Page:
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I have a piece of code written in node and I wanted to know if I am in the right direction. Basically I have a site where the homepage lists 6 vehicle cards. Every time the page is requested I do the following:

  1. Take 16 vehicles off neo4j (skip x amount if not first page)
  2. For each of the 16th vehicle objects, check if there exist a directory, if yes then read its content (i.e. vehicle images, max 5 per directory)
  3. Return jade template with all data to client

Initially I was using fs.readdirSync and I have just updated the code to use fs.readdir async version.

My worry is how would the following piece of code that read directory and lists its images including finding out its dimension perform in real life for hundreds of concurrent requests?

vehicles.forEach(function(vehicle) {
  var images = [];
  fs.readdir(__dirname + '/photos/' + v.vehicle_id, function(err, files) {
    if(err && err.code == 'ENOENT') {
      logger.info('No images found for vehicle.');
      modifiedVehicles.push(v);
    } else {
      files.forEach(function(file) {
        if(file.indexOf("thumbnail") != 0) {
          var dimension = sizeOf(__dirname + '/photos/' + v.vehicle_id +'/' + file);
          var temp = {
            filename: file,
            width: dimension.width,
            height: dimension.height
          };
          images.push(temp);
        }
      });
      v.images = images;
      modifiedVehicles.push(v);
    }
  });
});
callback(modifiedVehicles);

As a single request to a page of 16 vehicle cards with only 8 of those 16 vehicles having at least 1 image the time it took is:

benchmark took 5135013 nanoseconds (5.1 milliseconds)

Assuming that I host with VM that runs SSD, is the above the right solution? I am thinking of the following options:

Method 1

I could return the response to the user request without list of images but, then as soon as the page is loaded I send a subsequent req to retrieve list of images for all vehicles

Method 2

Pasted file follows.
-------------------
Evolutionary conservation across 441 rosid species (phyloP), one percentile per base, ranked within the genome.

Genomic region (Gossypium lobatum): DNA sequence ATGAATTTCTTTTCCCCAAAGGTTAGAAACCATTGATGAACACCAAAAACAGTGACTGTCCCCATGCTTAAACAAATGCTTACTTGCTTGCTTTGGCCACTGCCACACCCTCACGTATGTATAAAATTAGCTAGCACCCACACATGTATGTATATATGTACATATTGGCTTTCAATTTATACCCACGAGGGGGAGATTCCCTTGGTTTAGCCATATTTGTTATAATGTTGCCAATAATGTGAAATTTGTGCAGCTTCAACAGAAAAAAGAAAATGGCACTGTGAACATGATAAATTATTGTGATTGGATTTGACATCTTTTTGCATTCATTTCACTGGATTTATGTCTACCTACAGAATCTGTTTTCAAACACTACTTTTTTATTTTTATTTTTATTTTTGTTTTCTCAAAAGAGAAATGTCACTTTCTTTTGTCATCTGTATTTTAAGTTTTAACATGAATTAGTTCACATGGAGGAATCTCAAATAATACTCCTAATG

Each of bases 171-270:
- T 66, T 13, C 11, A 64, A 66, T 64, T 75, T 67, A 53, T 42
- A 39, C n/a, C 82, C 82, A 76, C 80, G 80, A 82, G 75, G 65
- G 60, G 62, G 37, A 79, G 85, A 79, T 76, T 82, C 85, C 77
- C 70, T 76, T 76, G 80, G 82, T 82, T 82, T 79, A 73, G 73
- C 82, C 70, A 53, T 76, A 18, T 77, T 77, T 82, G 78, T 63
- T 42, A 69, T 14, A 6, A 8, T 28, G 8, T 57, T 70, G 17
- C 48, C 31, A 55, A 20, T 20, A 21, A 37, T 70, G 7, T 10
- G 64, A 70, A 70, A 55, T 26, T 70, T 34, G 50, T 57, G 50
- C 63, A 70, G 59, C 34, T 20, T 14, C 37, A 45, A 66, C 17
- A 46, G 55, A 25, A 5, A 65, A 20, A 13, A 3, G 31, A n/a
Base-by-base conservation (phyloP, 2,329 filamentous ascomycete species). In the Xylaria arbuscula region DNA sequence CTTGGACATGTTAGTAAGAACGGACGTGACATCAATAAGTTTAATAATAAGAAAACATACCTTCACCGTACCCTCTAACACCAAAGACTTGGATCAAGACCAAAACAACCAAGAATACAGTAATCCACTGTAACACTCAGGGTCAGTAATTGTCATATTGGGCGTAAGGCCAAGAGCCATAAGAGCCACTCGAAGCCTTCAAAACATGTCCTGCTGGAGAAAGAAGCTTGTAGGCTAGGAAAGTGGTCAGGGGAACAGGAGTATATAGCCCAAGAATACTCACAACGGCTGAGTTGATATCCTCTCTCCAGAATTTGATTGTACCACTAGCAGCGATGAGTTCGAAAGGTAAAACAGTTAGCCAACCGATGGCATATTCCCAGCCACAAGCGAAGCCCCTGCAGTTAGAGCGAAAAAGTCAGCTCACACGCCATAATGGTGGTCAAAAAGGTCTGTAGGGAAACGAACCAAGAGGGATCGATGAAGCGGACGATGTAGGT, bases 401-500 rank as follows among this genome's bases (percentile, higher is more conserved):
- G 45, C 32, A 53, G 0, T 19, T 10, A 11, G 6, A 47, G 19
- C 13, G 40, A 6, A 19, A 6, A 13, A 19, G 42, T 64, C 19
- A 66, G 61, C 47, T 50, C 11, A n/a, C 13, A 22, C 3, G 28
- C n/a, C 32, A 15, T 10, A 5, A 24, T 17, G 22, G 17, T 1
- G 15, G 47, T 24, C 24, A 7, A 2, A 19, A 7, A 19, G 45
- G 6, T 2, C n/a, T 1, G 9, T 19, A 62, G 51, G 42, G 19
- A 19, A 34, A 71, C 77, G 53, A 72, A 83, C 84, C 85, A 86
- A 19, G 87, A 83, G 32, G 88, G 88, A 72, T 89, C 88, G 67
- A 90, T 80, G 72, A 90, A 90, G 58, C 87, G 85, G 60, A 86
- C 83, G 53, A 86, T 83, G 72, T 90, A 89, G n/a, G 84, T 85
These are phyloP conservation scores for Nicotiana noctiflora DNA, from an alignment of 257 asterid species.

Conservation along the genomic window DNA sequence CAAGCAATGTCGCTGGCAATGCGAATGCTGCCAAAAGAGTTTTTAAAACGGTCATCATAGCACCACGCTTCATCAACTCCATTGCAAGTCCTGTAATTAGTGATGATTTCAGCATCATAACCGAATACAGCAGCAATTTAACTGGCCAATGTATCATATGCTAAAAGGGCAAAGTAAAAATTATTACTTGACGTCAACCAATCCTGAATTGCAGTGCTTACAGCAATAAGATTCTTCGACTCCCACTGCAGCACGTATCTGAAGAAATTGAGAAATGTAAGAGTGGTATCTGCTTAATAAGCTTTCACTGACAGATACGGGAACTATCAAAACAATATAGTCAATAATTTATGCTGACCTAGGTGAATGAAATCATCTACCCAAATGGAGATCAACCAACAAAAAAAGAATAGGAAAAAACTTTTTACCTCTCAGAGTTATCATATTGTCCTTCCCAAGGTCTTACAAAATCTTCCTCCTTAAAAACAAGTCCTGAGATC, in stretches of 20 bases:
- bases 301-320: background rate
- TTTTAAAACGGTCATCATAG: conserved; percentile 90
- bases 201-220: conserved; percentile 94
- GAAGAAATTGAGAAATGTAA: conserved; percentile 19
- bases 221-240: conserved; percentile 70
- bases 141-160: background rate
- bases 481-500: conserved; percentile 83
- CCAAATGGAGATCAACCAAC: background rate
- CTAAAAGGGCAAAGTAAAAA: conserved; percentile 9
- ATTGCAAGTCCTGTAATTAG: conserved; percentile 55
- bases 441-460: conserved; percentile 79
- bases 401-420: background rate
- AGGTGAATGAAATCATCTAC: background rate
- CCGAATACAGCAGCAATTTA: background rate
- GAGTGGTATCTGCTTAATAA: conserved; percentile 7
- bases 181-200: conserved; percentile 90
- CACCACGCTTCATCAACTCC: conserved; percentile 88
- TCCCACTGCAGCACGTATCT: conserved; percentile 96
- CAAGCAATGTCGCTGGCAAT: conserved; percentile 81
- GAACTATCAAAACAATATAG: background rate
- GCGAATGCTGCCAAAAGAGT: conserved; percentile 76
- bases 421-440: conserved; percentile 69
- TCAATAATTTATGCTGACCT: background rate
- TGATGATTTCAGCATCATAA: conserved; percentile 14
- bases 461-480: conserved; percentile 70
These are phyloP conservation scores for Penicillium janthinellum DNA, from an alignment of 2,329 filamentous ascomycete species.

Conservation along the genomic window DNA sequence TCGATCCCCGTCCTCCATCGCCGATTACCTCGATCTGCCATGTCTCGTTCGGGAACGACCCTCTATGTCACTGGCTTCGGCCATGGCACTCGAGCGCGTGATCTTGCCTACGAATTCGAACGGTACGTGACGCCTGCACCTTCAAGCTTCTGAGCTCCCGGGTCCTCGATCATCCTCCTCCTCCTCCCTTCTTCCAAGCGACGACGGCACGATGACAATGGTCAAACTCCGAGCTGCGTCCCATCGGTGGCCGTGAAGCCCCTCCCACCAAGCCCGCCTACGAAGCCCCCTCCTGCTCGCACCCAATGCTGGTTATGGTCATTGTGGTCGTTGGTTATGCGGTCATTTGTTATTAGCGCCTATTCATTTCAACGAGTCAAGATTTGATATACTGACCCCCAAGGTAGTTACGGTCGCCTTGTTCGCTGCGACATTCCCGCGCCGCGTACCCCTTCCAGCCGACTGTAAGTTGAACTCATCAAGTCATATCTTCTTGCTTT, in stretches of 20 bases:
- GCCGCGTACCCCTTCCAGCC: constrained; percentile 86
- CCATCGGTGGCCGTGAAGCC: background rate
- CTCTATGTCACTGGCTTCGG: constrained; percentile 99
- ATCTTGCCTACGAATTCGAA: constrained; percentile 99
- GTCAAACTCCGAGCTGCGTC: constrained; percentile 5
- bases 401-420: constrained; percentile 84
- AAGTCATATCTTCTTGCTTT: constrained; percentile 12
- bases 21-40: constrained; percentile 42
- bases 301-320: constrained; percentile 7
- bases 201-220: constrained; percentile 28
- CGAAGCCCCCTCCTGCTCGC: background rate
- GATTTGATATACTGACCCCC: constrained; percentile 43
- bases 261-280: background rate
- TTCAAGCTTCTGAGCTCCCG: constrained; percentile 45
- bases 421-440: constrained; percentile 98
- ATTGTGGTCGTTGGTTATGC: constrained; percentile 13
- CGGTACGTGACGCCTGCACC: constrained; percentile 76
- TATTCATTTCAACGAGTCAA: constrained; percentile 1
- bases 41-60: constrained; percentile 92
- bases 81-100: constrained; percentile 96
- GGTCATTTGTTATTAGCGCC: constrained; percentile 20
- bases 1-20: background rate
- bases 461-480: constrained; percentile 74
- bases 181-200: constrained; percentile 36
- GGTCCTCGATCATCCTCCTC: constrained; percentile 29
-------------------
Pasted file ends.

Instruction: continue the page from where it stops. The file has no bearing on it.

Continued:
Retrieve list of images only when the vehicle card is viewed. Ajax request.

Method 3

When the app is started, for each of most recent vehicle (latest 500) read its images and insert them as key (vehicle_id) and value (array of images) to Redis and then retrieve values from Redis for each http request. Not sure how much of a difference Redis instead of Disk I/O can be.

Method 4

Store filename of of vehicles images in mongodb when the vehicle is created/updated. For each http request query mongodb for all images with vehicle ids IN (...)

Any other method that you think I should consider? please share.

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  • \$\begingroup\$ I think Method 3 is going to be your most performant solution. In fact, Redis might not even be necessary, as opposed to simply storing an array in memory in some shared object. Even if 500 vehicles have 50 photos each, a simple array in memory can easily hold that data and very quickly respond with it without ever touching the file system. If your system will periodically have vehicles added, modified, or deleted, you can synchronize this array to your database at a specified interval, or just update the array whenever this happens (if the app is on the same process). \$\endgroup\$ – M Miller Feb 1 '16 at 1:12
  • \$\begingroup\$ If the app crash due to uncaughtException or any other reason then whatever in the memory will be lost ... I would be using pm2 or forever but, I wonder how long it is going to take to initialize redis with all those file names. I wonder if I store image names of all vehicles in mongodb when they are created/updated, I bet querying mongodb would be faster than i/o. ? \$\endgroup\$ – Raf Feb 1 '16 at 1:18
  • \$\begingroup\$ Welcome to Code Review! Good job on your first question \$\endgroup\$ – SirPython Feb 1 '16 at 1:20
  • \$\begingroup\$ Yes, you certainly should not rely on the data being in-memory. It should reside in a permanent database, and probably something more queryable than Redis (like a RDBMS or MongoDB). I only meant to keep them in an array in memory for speed, and on app startup, load them from the database into memory. \$\endgroup\$ – M Miller Feb 1 '16 at 2:10

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